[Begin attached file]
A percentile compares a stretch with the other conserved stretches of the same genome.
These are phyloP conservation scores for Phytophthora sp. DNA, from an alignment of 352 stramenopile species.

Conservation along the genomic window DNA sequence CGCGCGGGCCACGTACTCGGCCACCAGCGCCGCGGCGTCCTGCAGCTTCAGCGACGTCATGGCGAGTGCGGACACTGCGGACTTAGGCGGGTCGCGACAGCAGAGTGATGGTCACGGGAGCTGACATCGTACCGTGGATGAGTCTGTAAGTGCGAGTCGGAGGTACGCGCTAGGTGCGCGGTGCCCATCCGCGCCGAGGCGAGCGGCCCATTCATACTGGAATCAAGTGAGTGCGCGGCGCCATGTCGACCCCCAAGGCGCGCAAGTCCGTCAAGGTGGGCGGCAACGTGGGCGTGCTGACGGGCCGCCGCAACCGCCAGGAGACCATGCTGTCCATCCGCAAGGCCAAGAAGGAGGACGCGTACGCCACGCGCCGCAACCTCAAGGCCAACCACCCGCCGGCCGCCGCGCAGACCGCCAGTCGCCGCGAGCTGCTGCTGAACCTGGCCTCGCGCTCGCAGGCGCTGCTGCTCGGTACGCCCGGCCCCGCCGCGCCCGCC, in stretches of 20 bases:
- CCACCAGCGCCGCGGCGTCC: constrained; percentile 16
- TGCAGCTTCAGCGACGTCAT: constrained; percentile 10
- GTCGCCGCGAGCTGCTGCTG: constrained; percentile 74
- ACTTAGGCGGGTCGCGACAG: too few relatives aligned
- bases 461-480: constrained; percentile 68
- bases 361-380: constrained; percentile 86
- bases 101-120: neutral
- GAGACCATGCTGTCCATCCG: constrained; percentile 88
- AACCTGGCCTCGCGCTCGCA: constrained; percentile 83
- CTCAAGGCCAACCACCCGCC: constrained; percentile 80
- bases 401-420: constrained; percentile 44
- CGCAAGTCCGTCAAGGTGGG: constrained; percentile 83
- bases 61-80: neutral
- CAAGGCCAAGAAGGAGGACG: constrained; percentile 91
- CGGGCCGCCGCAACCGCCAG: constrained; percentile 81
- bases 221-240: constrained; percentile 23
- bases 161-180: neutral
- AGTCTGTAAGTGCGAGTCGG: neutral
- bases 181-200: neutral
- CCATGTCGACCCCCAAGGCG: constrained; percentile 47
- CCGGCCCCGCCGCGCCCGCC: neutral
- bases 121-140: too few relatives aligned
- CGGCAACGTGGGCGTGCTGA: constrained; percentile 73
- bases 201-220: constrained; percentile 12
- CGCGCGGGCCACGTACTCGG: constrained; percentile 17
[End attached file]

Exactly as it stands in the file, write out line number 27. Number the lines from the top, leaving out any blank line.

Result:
- bases 201-220: constrained; percentile 12